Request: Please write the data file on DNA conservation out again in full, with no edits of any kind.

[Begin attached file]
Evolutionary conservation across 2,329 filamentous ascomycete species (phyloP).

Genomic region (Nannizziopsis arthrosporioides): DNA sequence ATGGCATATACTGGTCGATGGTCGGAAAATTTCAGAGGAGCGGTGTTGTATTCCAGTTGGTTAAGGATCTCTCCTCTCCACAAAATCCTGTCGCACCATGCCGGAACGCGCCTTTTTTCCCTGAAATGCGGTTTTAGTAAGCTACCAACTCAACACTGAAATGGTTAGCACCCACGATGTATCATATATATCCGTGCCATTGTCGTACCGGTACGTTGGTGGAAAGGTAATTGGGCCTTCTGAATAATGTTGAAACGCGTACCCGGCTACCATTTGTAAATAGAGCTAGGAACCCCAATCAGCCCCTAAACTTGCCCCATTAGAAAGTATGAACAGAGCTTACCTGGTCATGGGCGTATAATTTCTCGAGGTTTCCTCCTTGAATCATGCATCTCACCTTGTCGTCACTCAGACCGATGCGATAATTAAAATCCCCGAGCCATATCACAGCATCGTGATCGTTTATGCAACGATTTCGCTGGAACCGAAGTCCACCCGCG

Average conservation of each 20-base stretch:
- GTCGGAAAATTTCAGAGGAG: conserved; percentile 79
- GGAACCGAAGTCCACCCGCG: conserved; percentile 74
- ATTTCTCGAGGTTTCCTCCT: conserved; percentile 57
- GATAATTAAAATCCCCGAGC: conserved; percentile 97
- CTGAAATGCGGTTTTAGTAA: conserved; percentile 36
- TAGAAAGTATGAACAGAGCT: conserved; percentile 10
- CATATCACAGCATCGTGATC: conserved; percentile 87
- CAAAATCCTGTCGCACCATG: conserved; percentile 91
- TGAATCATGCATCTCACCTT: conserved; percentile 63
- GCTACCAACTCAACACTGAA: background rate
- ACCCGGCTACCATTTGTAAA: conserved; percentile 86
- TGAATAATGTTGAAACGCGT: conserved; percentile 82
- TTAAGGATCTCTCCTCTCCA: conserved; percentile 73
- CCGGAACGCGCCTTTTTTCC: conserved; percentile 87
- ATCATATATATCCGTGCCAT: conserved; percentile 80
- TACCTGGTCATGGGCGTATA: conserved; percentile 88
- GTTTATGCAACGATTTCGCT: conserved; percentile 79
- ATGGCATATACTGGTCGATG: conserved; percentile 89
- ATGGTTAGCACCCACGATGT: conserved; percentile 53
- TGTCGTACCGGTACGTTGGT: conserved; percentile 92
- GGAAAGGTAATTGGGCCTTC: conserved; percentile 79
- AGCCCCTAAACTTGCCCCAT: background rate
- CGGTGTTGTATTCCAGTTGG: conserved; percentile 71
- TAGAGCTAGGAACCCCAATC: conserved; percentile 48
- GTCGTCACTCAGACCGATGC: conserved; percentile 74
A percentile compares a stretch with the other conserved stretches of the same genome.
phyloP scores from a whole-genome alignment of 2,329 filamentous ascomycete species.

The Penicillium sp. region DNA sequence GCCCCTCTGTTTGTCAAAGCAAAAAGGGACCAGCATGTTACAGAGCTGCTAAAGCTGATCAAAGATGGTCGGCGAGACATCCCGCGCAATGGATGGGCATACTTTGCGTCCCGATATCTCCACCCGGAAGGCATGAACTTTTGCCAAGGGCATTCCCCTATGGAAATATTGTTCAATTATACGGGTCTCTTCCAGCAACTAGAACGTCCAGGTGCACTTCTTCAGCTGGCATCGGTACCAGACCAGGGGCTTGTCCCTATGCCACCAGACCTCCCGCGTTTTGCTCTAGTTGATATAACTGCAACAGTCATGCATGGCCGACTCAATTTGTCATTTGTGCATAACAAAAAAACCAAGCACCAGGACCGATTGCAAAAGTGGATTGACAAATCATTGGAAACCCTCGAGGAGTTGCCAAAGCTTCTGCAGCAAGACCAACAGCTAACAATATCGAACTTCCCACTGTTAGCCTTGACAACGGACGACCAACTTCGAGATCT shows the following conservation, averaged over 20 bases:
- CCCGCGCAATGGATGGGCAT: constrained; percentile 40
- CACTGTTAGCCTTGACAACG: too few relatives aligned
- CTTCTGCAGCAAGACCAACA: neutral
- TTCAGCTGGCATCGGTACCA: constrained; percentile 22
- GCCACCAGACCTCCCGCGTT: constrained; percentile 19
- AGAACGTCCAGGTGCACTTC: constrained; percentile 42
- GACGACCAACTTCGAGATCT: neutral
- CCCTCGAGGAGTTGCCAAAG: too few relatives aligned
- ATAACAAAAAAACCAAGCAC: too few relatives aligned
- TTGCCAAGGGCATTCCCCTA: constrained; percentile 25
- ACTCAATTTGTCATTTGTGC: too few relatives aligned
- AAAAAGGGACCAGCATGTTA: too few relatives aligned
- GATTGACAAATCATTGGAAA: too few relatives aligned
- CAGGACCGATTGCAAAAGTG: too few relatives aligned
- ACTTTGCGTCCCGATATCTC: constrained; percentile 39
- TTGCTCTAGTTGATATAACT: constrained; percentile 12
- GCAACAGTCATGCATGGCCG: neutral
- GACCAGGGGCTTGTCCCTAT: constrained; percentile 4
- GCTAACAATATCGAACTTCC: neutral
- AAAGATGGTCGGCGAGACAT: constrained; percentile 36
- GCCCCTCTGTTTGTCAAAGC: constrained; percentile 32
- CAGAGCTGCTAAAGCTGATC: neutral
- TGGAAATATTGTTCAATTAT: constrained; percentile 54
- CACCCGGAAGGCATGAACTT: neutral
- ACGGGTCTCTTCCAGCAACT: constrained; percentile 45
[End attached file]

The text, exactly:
Evolutionary conservation across 2,329 filamentous ascomycete species (phyloP).

Genomic region (Nannizziopsis arthrosporioides): DNA sequence ATGGCATATACTGGTCGATGGTCGGAAAATTTCAGAGGAGCGGTGTTGTATTCCAGTTGGTTAAGGATCTCTCCTCTCCACAAAATCCTGTCGCACCATGCCGGAACGCGCCTTTTTTCCCTGAAATGCGGTTTTAGTAAGCTACCAACTCAACACTGAAATGGTTAGCACCCACGATGTATCATATATATCCGTGCCATTGTCGTACCGGTACGTTGGTGGAAAGGTAATTGGGCCTTCTGAATAATGTTGAAACGCGTACCCGGCTACCATTTGTAAATAGAGCTAGGAACCCCAATCAGCCCCTAAACTTGCCCCATTAGAAAGTATGAACAGAGCTTACCTGGTCATGGGCGTATAATTTCTCGAGGTTTCCTCCTTGAATCATGCATCTCACCTTGTCGTCACTCAGACCGATGCGATAATTAAAATCCCCGAGCCATATCACAGCATCGTGATCGTTTATGCAACGATTTCGCTGGAACCGAAGTCCACCCGCG

Average conservation of each 20-base stretch:
- GTCGGAAAATTTCAGAGGAG: conserved; percentile 79
- GGAACCGAAGTCCACCCGCG: conserved; percentile 74
- ATTTCTCGAGGTTTCCTCCT: conserved; percentile 57
- GATAATTAAAATCCCCGAGC: conserved; percentile 97
- CTGAAATGCGGTTTTAGTAA: conserved; percentile 36
- TAGAAAGTATGAACAGAGCT: conserved; percentile 10
- CATATCACAGCATCGTGATC: conserved; percentile 87
- CAAAATCCTGTCGCACCATG: conserved; percentile 91
- TGAATCATGCATCTCACCTT: conserved; percentile 63
- GCTACCAACTCAACACTGAA: background rate
- ACCCGGCTACCATTTGTAAA: conserved; percentile 86
- TGAATAATGTTGAAACGCGT: conserved; percentile 82
- TTAAGGATCTCTCCTCTCCA: conserved; percentile 73
- CCGGAACGCGCCTTTTTTCC: conserved; percentile 87
- ATCATATATATCCGTGCCAT: conserved; percentile 80
- TACCTGGTCATGGGCGTATA: conserved; percentile 88
- GTTTATGCAACGATTTCGCT: conserved; percentile 79
- ATGGCATATACTGGTCGATG: conserved; percentile 89
- ATGGTTAGCACCCACGATGT: conserved; percentile 53
- TGTCGTACCGGTACGTTGGT: conserved; percentile 92
- GGAAAGGTAATTGGGCCTTC: conserved; percentile 79
- AGCCCCTAAACTTGCCCCAT: background rate
- CGGTGTTGTATTCCAGTTGG: conserved; percentile 71
- TAGAGCTAGGAACCCCAATC: conserved; percentile 48
- GTCGTCACTCAGACCGATGC: conserved; percentile 74
A percentile compares a stretch with the other conserved stretches of the same genome.
phyloP scores from a whole-genome alignment of 2,329 filamentous ascomycete species.

The Penicillium sp. region DNA sequence GCCCCTCTGTTTGTCAAAGCAAAAAGGGACCAGCATGTTACAGAGCTGCTAAAGCTGATCAAAGATGGTCGGCGAGACATCCCGCGCAATGGATGGGCATACTTTGCGTCCCGATATCTCCACCCGGAAGGCATGAACTTTTGCCAAGGGCATTCCCCTATGGAAATATTGTTCAATTATACGGGTCTCTTCCAGCAACTAGAACGTCCAGGTGCACTTCTTCAGCTGGCATCGGTACCAGACCAGGGGCTTGTCCCTATGCCACCAGACCTCCCGCGTTTTGCTCTAGTTGATATAACTGCAACAGTCATGCATGGCCGACTCAATTTGTCATTTGTGCATAACAAAAAAACCAAGCACCAGGACCGATTGCAAAAGTGGATTGACAAATCATTGGAAACCCTCGAGGAGTTGCCAAAGCTTCTGCAGCAAGACCAACAGCTAACAATATCGAACTTCCCACTGTTAGCCTTGACAACGGACGACCAACTTCGAGATCT shows the following conservation, averaged over 20 bases:
- CCCGCGCAATGGATGGGCAT: constrained; percentile 40
- CACTGTTAGCCTTGACAACG: too few relatives aligned
- CTTCTGCAGCAAGACCAACA: neutral
- TTCAGCTGGCATCGGTACCA: constrained; percentile 22
- GCCACCAGACCTCCCGCGTT: constrained; percentile 19
- AGAACGTCCAGGTGCACTTC: constrained; percentile 42
- GACGACCAACTTCGAGATCT: neutral
- CCCTCGAGGAGTTGCCAAAG: too few relatives aligned
- ATAACAAAAAAACCAAGCAC: too few relatives aligned
- TTGCCAAGGGCATTCCCCTA: constrained; percentile 25
- ACTCAATTTGTCATTTGTGC: too few relatives aligned
- AAAAAGGGACCAGCATGTTA: too few relatives aligned
- GATTGACAAATCATTGGAAA: too few relatives aligned
- CAGGACCGATTGCAAAAGTG: too few relatives aligned
- ACTTTGCGTCCCGATATCTC: constrained; percentile 39
- TTGCTCTAGTTGATATAACT: constrained; percentile 12
- GCAACAGTCATGCATGGCCG: neutral
- GACCAGGGGCTTGTCCCTAT: constrained; percentile 4
- GCTAACAATATCGAACTTCC: neutral
- AAAGATGGTCGGCGAGACAT: constrained; percentile 36
- GCCCCTCTGTTTGTCAAAGC: constrained; percentile 32
- CAGAGCTGCTAAAGCTGATC: neutral
- TGGAAATATTGTTCAATTAT: constrained; percentile 54
- CACCCGGAAGGCATGAACTT: neutral
- ACGGGTCTCTTCCAGCAACT: constrained; percentile 45